“After the armistice they agreed he should go home to get a job so they might be married. Luz would not come home until he had a good job and could come to New York to meet her. It was understood he would not drink, and he did not want to see his friends or anyone in the States. Only to get a job and be married. On the train from Padua to Milan they quarreled about her not being willing to come home at once. When they had to say good-bye, in the station at Milan, they kissed good-bye, but were not finished with the quarrel. He felt sick about saying good-bye like that.”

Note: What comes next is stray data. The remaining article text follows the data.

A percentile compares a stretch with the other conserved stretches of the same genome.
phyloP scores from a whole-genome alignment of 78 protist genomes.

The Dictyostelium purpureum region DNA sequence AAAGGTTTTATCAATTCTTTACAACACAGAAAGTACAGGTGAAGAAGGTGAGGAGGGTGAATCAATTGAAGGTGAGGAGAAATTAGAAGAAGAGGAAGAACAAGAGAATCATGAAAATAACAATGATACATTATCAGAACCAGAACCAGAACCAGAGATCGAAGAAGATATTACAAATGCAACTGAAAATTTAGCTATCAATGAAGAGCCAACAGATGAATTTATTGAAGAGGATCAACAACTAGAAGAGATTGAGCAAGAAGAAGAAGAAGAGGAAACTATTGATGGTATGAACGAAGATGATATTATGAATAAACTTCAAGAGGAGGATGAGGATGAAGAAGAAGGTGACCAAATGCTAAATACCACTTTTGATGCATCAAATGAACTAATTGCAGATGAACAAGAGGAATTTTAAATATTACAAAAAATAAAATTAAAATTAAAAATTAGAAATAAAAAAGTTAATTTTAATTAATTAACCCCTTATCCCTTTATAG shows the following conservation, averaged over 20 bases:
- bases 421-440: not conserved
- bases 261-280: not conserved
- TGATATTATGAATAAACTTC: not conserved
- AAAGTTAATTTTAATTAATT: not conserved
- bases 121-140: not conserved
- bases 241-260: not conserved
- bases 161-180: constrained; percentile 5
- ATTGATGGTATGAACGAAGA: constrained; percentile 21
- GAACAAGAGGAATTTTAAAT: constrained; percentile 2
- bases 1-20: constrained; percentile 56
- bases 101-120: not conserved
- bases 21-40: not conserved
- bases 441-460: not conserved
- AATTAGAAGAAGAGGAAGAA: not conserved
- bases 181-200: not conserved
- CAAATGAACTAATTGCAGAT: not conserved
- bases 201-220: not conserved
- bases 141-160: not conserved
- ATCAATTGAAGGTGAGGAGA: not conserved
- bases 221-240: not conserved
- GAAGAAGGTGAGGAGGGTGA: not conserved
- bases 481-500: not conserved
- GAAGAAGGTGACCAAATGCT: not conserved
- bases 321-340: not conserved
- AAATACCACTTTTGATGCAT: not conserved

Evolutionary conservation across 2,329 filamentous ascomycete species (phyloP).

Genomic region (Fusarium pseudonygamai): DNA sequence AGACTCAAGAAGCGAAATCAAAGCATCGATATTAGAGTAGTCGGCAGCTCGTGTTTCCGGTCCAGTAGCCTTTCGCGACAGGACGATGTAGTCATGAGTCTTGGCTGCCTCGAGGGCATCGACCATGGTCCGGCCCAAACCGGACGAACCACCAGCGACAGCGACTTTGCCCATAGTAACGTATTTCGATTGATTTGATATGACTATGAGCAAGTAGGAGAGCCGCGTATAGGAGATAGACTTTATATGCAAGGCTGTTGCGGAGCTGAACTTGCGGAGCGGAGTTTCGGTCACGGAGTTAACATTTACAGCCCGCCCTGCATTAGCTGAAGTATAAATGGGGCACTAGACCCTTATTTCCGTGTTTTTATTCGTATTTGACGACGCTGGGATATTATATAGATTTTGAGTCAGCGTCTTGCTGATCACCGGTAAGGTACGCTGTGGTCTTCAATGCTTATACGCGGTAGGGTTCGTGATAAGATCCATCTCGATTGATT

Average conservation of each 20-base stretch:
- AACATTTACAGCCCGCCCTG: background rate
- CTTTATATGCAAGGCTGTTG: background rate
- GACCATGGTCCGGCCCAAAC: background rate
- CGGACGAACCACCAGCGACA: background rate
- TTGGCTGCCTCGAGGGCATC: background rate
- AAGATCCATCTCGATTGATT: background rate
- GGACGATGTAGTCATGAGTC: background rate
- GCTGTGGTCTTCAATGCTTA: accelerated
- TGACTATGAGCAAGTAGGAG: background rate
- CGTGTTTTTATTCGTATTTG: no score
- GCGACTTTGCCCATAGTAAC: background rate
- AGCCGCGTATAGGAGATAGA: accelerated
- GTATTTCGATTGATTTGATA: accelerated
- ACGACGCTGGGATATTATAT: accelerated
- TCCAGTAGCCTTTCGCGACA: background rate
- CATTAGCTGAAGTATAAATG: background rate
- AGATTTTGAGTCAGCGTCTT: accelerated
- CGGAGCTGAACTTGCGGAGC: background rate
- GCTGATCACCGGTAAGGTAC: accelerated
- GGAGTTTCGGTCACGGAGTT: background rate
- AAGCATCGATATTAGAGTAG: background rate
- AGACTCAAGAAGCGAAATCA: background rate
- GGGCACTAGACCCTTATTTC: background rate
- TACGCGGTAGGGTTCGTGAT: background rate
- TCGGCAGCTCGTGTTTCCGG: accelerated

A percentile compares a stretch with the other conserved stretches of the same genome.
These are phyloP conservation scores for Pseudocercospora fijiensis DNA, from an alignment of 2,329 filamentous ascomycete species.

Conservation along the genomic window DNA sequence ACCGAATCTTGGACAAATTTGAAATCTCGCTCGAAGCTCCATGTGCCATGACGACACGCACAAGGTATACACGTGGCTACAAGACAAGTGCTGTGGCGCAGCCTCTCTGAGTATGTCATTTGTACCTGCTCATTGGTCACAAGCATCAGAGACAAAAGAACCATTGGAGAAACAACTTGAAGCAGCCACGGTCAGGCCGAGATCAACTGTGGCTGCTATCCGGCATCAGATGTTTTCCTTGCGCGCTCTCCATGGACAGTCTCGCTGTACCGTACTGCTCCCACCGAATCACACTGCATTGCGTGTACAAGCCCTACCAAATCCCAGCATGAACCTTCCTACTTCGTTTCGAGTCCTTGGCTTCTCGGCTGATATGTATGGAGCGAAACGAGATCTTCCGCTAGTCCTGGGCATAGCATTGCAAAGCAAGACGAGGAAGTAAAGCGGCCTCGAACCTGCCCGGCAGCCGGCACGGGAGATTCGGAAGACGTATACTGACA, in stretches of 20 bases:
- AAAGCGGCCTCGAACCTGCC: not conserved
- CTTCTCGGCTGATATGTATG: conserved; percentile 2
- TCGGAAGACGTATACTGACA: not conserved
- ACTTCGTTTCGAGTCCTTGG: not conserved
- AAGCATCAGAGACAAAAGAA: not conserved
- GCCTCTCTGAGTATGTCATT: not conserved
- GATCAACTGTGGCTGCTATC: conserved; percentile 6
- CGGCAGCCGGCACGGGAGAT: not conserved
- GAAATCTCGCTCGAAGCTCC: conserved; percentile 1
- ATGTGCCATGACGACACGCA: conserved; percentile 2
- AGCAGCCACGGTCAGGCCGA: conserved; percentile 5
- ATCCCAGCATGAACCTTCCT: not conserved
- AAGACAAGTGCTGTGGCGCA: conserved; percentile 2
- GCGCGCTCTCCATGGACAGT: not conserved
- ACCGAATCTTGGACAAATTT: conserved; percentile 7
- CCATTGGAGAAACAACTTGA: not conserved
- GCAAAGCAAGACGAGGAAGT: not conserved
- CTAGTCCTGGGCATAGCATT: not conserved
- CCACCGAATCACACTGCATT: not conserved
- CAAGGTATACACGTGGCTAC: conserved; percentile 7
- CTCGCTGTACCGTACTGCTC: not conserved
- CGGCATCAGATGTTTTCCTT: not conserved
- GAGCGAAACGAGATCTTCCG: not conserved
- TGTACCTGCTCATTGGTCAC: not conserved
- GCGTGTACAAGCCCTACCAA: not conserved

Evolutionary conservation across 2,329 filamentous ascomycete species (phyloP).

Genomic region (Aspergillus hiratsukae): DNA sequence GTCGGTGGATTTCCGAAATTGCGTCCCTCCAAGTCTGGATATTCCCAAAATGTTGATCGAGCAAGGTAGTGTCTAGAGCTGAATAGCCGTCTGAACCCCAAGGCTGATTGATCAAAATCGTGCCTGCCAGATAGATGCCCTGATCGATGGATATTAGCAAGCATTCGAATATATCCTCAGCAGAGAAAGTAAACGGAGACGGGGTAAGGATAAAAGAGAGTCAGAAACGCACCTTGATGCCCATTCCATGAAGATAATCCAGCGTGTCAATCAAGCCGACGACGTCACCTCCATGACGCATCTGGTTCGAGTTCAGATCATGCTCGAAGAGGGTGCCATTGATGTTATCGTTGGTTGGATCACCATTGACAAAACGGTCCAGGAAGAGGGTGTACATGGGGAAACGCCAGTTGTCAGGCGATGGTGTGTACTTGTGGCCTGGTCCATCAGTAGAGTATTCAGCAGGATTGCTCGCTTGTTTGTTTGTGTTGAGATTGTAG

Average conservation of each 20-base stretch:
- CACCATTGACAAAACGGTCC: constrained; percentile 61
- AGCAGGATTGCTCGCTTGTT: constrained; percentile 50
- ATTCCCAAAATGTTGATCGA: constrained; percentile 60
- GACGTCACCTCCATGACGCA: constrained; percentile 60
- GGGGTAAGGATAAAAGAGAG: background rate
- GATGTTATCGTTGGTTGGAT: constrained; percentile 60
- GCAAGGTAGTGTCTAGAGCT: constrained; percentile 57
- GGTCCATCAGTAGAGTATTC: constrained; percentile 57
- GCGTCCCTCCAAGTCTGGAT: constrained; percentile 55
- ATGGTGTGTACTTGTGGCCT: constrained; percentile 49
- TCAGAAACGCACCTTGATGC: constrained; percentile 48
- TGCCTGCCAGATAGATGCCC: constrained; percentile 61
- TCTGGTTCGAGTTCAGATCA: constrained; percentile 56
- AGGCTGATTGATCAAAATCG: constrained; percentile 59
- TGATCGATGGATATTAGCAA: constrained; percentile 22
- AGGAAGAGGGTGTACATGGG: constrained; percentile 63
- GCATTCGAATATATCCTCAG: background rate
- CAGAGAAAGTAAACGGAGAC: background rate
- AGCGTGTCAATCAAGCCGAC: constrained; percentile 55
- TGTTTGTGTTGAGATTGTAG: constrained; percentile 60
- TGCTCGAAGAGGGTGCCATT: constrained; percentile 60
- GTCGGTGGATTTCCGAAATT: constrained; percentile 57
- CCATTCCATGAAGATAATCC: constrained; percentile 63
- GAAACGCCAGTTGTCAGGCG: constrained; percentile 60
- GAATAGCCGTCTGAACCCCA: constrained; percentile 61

-Ernest Hemingway, from “In Our Time,” “Chapter VI: A Very Short Story,” p. 66

Notes: Issue of alcoholism implied in passing of conversation (major issue almost entirely glossed over except for one prominent moment); entire story is about fleeting, temporal love affair being placed in a proper perspective; specific dialogue is omitted; the whole story is about as long as and feels like a brief letter summarizing significant events and placing them in context for all that they amount to.

Other Questions: How autobiographical is “In Our Time?”

 

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